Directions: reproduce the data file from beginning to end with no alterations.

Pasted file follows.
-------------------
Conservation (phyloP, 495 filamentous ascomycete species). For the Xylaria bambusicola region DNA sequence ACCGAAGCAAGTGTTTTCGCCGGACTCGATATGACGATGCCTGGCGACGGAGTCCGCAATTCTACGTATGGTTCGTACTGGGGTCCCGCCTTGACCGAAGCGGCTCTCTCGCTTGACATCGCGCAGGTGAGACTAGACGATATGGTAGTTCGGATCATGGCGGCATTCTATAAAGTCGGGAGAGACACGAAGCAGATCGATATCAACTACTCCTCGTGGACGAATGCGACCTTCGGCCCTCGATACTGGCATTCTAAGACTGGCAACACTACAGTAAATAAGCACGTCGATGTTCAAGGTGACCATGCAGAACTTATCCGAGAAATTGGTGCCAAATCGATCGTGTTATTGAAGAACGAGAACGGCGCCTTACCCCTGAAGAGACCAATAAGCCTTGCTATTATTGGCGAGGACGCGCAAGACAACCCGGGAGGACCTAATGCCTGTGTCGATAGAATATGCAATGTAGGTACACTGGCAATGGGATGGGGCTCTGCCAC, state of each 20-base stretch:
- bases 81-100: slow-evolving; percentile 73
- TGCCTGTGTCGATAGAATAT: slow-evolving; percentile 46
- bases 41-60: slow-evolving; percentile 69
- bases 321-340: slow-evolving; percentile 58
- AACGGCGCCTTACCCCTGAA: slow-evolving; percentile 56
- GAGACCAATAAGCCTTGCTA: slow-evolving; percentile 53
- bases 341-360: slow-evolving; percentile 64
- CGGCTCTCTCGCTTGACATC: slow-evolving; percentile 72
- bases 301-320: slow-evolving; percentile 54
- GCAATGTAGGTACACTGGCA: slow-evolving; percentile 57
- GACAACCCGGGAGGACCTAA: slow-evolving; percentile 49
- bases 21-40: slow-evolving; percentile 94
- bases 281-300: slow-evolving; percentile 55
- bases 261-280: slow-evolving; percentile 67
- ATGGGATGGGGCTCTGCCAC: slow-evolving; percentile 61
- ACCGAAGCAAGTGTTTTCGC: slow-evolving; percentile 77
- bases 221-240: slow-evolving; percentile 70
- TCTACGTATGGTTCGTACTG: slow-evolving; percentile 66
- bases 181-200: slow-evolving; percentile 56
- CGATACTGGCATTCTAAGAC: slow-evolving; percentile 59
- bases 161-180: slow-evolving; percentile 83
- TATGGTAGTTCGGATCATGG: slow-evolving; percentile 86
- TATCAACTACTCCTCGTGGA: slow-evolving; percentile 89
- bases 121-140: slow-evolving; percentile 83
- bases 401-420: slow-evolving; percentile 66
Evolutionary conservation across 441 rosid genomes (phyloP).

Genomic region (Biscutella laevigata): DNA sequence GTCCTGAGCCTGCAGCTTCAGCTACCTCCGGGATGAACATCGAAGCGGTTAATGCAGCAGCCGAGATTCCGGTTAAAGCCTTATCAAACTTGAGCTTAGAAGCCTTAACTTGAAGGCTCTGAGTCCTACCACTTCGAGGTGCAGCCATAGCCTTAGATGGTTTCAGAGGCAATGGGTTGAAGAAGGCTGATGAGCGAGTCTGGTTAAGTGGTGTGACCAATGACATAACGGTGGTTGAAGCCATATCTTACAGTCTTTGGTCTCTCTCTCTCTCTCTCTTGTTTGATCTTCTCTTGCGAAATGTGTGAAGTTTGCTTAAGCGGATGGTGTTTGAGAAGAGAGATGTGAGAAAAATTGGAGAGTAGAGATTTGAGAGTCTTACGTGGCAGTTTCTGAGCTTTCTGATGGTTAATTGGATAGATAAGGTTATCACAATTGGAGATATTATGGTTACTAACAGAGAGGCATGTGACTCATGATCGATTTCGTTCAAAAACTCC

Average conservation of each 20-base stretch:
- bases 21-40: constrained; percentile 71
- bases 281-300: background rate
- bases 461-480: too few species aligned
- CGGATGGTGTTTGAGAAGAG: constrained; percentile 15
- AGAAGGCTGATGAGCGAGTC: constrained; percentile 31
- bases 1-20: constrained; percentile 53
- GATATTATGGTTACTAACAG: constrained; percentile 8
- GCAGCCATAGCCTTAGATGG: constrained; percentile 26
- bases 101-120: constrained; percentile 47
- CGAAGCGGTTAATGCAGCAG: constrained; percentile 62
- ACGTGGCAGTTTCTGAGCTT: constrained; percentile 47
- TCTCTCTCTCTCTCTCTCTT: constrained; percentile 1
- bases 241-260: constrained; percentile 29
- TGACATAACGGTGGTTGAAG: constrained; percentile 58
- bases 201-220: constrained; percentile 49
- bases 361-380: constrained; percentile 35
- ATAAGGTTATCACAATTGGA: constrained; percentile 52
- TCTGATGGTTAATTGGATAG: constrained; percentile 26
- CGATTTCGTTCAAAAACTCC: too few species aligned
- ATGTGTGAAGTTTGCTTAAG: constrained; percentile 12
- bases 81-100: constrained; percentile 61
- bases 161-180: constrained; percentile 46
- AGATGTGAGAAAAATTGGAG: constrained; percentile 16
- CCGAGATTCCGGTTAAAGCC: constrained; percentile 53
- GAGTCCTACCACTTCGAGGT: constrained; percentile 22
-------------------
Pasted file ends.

Conservation (phyloP, 495 filamentous ascomycete species). For the Xylaria bambusicola region DNA sequence ACCGAAGCAAGTGTTTTCGCCGGACTCGATATGACGATGCCTGGCGACGGAGTCCGCAATTCTACGTATGGTTCGTACTGGGGTCCCGCCTTGACCGAAGCGGCTCTCTCGCTTGACATCGCGCAGGTGAGACTAGACGATATGGTAGTTCGGATCATGGCGGCATTCTATAAAGTCGGGAGAGACACGAAGCAGATCGATATCAACTACTCCTCGTGGACGAATGCGACCTTCGGCCCTCGATACTGGCATTCTAAGACTGGCAACACTACAGTAAATAAGCACGTCGATGTTCAAGGTGACCATGCAGAACTTATCCGAGAAATTGGTGCCAAATCGATCGTGTTATTGAAGAACGAGAACGGCGCCTTACCCCTGAAGAGACCAATAAGCCTTGCTATTATTGGCGAGGACGCGCAAGACAACCCGGGAGGACCTAATGCCTGTGTCGATAGAATATGCAATGTAGGTACACTGGCAATGGGATGGGGCTCTGCCAC, state of each 20-base stretch:
- bases 81-100: slow-evolving; percentile 73
- TGCCTGTGTCGATAGAATAT: slow-evolving; percentile 46
- bases 41-60: slow-evolving; percentile 69
- bases 321-340: slow-evolving; percentile 58
- AACGGCGCCTTACCCCTGAA: slow-evolving; percentile 56
- GAGACCAATAAGCCTTGCTA: slow-evolving; percentile 53
- bases 341-360: slow-evolving; percentile 64
- CGGCTCTCTCGCTTGACATC: slow-evolving; percentile 72
- bases 301-320: slow-evolving; percentile 54
- GCAATGTAGGTACACTGGCA: slow-evolving; percentile 57
- GACAACCCGGGAGGACCTAA: slow-evolving; percentile 49
- bases 21-40: slow-evolving; percentile 94
- bases 281-300: slow-evolving; percentile 55
- bases 261-280: slow-evolving; percentile 67
- ATGGGATGGGGCTCTGCCAC: slow-evolving; percentile 61
- ACCGAAGCAAGTGTTTTCGC: slow-evolving; percentile 77
- bases 221-240: slow-evolving; percentile 70
- TCTACGTATGGTTCGTACTG: slow-evolving; percentile 66
- bases 181-200: slow-evolving; percentile 56
- CGATACTGGCATTCTAAGAC: slow-evolving; percentile 59
- bases 161-180: slow-evolving; percentile 83
- TATGGTAGTTCGGATCATGG: slow-evolving; percentile 86
- TATCAACTACTCCTCGTGGA: slow-evolving; percentile 89
- bases 121-140: slow-evolving; percentile 83
- bases 401-420: slow-evolving; percentile 66
Evolutionary conservation across 441 rosid genomes (phyloP).

Genomic region (Biscutella laevigata): DNA sequence GTCCTGAGCCTGCAGCTTCAGCTACCTCCGGGATGAACATCGAAGCGGTTAATGCAGCAGCCGAGATTCCGGTTAAAGCCTTATCAAACTTGAGCTTAGAAGCCTTAACTTGAAGGCTCTGAGTCCTACCACTTCGAGGTGCAGCCATAGCCTTAGATGGTTTCAGAGGCAATGGGTTGAAGAAGGCTGATGAGCGAGTCTGGTTAAGTGGTGTGACCAATGACATAACGGTGGTTGAAGCCATATCTTACAGTCTTTGGTCTCTCTCTCTCTCTCTCTTGTTTGATCTTCTCTTGCGAAATGTGTGAAGTTTGCTTAAGCGGATGGTGTTTGAGAAGAGAGATGTGAGAAAAATTGGAGAGTAGAGATTTGAGAGTCTTACGTGGCAGTTTCTGAGCTTTCTGATGGTTAATTGGATAGATAAGGTTATCACAATTGGAGATATTATGGTTACTAACAGAGAGGCATGTGACTCATGATCGATTTCGTTCAAAAACTCC

Average conservation of each 20-base stretch:
- bases 21-40: constrained; percentile 71
- bases 281-300: background rate
- bases 461-480: too few species aligned
- CGGATGGTGTTTGAGAAGAG: constrained; percentile 15
- AGAAGGCTGATGAGCGAGTC: constrained; percentile 31
- bases 1-20: constrained; percentile 53
- GATATTATGGTTACTAACAG: constrained; percentile 8
- GCAGCCATAGCCTTAGATGG: constrained; percentile 26
- bases 101-120: constrained; percentile 47
- CGAAGCGGTTAATGCAGCAG: constrained; percentile 62
- ACGTGGCAGTTTCTGAGCTT: constrained; percentile 47
- TCTCTCTCTCTCTCTCTCTT: constrained; percentile 1
- bases 241-260: constrained; percentile 29
- TGACATAACGGTGGTTGAAG: constrained; percentile 58
- bases 201-220: constrained; percentile 49
- bases 361-380: constrained; percentile 35
- ATAAGGTTATCACAATTGGA: constrained; percentile 52
- TCTGATGGTTAATTGGATAG: constrained; percentile 26
- CGATTTCGTTCAAAAACTCC: too few species aligned
- ATGTGTGAAGTTTGCTTAAG: constrained; percentile 12
- bases 81-100: constrained; percentile 61
- bases 161-180: constrained; percentile 46
- AGATGTGAGAAAAATTGGAG: constrained; percentile 16
- CCGAGATTCCGGTTAAAGCC: constrained; percentile 53
- GAGTCCTACCACTTCGAGGT: constrained; percentile 22